Rescue operations in Taiwan's Hualien County continued Thursday following the powerful earthquake that struck the island the previous day, with efforts to reach hundreds of people stranded in a mountainous area hampered by damage to road infrastructure.

The number of injured increased to around 1,100 while the death toll rose to 10 with 15 people unaccounted for, local authorities said.

Some tunnels and bridges on major roads in Hualien were damaged by the quake, according to local media reports. Over 600 people were stuck at a hotel and a tourist activity center in Taroko National Park in the eastern county but their safety has now been confirmed, the authorities said.

A building is seen leaning in Hualien, eastern Taiwan, on April 4, 2024, following a powerful earthquake the previous day. (Kyodo) ==Kyodo

Meanwhile, some 60 workers who were stranded at a rock quarry were able to leave the site on Thursday afternoon, according to the authorities.

The island's meteorological authority said more than 300 aftershocks have occurred since the quake hit off Taiwan's east coast on Wednesday.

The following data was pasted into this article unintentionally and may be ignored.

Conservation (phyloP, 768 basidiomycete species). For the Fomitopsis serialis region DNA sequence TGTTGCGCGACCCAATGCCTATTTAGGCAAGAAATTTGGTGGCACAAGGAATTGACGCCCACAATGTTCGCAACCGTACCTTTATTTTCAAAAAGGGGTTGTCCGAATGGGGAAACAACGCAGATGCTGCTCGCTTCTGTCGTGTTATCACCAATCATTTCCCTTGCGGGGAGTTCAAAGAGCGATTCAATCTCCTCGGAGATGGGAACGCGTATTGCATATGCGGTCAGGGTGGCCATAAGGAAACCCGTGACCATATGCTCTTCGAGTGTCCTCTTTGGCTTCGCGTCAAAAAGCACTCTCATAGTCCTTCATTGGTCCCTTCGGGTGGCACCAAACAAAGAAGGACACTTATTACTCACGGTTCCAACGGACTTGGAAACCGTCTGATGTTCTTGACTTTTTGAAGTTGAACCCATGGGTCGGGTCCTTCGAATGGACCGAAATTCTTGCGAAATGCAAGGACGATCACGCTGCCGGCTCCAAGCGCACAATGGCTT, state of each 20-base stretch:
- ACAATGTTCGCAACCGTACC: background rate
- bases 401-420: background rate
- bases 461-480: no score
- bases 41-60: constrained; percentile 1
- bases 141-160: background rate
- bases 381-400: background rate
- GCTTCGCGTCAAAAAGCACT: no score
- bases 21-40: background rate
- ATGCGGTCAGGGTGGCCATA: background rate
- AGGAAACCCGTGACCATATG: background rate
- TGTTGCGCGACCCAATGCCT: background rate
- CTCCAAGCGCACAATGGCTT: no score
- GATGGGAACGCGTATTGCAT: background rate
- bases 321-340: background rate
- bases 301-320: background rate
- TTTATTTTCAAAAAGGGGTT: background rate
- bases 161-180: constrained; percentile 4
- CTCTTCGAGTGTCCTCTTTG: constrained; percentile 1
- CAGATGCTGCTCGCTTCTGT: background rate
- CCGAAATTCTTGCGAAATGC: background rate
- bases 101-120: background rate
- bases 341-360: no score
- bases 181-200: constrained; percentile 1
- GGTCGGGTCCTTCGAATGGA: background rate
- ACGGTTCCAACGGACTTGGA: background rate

The authority put the magnitude of the quake, which also caused small tsunami to reach nearby Japanese islands, at 7.2, while the Japan Meteorological Agency said it registered 7.7.

Photo taken on April 4, 2024, shows an evacuation center set up in Hualien, eastern Taiwan, following a powerful earthquake the previous day. (Kyodo) ==Kyodo

The temblor, the biggest to hit Taiwan since 1999, triggered landslides in Hualien County and tilted some buildings in the city of Hualien. A man died in one of the buildings, according to the authorities.

Shuai Wei-sheng, an elderly resident of the city, told Kyodo News at a shelter that he was rescued from his home on the sixth floor of a nine-story apartment that tilted after the quake hit at 7:58 a.m. He said he became trapped under containers that fell in an aftershock.

A damaged building is seen in Hualien, eastern Taiwan, on April 4, 2024, following a powerful earthquake the previous day. (Kyodo) ==Kyodo

"I phoned for help and tried to move them away. But before I could get up, rescue workers were already cutting through my window. They came fast," said Shuai.

Taiwan's premier, Chen Chien-jen, visited the city Thursday and said the government will do its best to rescue people and rebuild affected areas. He added that railway services that had been suspended after the quake have now resumed.

Photo taken on April 4, 2024, shows a landslide that occurred in Hualien, eastern Taiwan, after a strong earthquake hit the region the previous day. (Kyodo) ==Kyodo

Related coverage:

Japan ready to support Taiwan following strong quake: PM Kishida